6    6. The Occasional: The occasional reads roughly one book a year and for precisely the same reason why the diehard non vegetarians keeps the navratra fast. Some call it penance; I call it a licence to go non veg for yet another year.


PS: Some people are genuinely connoisseurs of books – in the truest sense of the word. They are few and far in between. But there is no story in that.

Friday, December 2, 2016

Monday Musings 274: James...but not a Bond!

Monday Musings 274: James...but not a Bond!

I got talking to my Uber driver named James on an early morning drive. My usual conversation starter with Uber/Ola drivers is ‘How long have you been driving and what did you do before joining  the Uber/Ola bandwagon’. Each time there is a different story but this one turned out to be the most enjoyable and inspiring.

The difference between him and others whom I had met so far was clear right from the answer to my first question that came from him – ‘I have four cabs; this one I drive and the other three have been rented to other drivers’. When I let out the cry of surprise, he switched to conversing in English, as if he had sensed that i had made the error of stereotyping him with the classical archetype of Uber drivers. Thereafter it was a fascinating ride, great conversation with a liberal dose of anecdotes.

‘’I am from lucknow and I have done my MBA and have worked in a few banks as frontline seller of banking products growing up to become a territory manager’ he shared with me. I knew I was not with someone ordinary, either in terms of the richness of journey or of grit. ‘Soon I had a house and a flourishing business of solar panels’ he continued.

‘However a business deal gone sour caused the collapse of the business with huge bank overruns. Something radical had to be done to pay off the bank. So with a heavy heart sold the house and paid the banks completely – I did not want my CIBIL ratings to suffer at any cost’.  Here was someone who in his darkest hour was more worried about his credit credibility. I could imagine the surge of confidence that lurked within the man who was down but not out.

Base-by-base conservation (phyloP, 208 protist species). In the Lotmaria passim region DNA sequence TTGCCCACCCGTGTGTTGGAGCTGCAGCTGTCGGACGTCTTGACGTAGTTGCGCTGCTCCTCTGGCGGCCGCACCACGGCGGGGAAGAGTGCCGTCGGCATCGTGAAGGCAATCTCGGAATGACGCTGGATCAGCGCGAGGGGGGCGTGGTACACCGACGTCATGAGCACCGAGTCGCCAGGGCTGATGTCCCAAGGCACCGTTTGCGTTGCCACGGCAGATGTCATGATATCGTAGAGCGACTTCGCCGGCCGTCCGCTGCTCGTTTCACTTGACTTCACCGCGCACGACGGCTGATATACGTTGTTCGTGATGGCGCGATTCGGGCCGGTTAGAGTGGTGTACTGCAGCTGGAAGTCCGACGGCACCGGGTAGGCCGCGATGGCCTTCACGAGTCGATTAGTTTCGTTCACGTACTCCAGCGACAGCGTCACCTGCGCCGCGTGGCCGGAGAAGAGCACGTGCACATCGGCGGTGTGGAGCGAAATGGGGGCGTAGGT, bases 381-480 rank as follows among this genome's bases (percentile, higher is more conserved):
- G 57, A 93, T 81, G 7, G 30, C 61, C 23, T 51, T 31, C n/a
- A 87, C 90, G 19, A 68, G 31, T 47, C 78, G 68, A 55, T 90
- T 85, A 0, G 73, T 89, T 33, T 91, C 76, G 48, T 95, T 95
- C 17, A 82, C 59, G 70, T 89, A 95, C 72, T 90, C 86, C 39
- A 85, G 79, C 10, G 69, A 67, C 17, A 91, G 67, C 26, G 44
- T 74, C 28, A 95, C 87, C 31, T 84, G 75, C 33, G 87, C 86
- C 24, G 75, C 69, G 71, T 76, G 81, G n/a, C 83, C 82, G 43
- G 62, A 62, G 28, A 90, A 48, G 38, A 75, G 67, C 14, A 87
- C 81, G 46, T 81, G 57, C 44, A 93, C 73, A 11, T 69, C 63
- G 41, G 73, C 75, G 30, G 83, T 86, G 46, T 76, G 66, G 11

‘So we decided to send the son back to lucknow so that both I and my wife could focus on rebuilding our lives. I did not leave my home to be a loser – something must be done to keep moving forward’ (this was said in Hindi and sounded more lyrical and inspiring).

So what are your plans in the future, I ask him. I was frankly not prepared for the answer I got. ‘’I plan to repay the banks the loan on all my taxi and become debt free. Then I want to open an NGO. Do you know that many NGOs are working to clean the Ganga in Kanpur? I want to do something around education. You see, when I worked for myself things did not work quite well, let me now try doing something for others – who knows what the outcome will be’’ (apne liye kaam kiya to nuksaan hua, doosron ke kar ke dekhte hain – the hindi rendition was clearly heartwarming!)

Any regrets, in ask him. ‘Nothing actually. Even when I sold the house I told myself, perhaps that is why the house was built – to bail us out during this crisis. The only thing that pains me is that I had to send my son away from me to tide over this. I miss him’.

‘Give me your card’ he says as we bid each other good bye. ‘I will call you when I open my NGO’. I shoot my parting sentence ‘Can I write about you James?’ He smiled but said nothing as if he did not really cared about being written. He had better and larger things to do.

James was a better Bond than all those in had seen so far.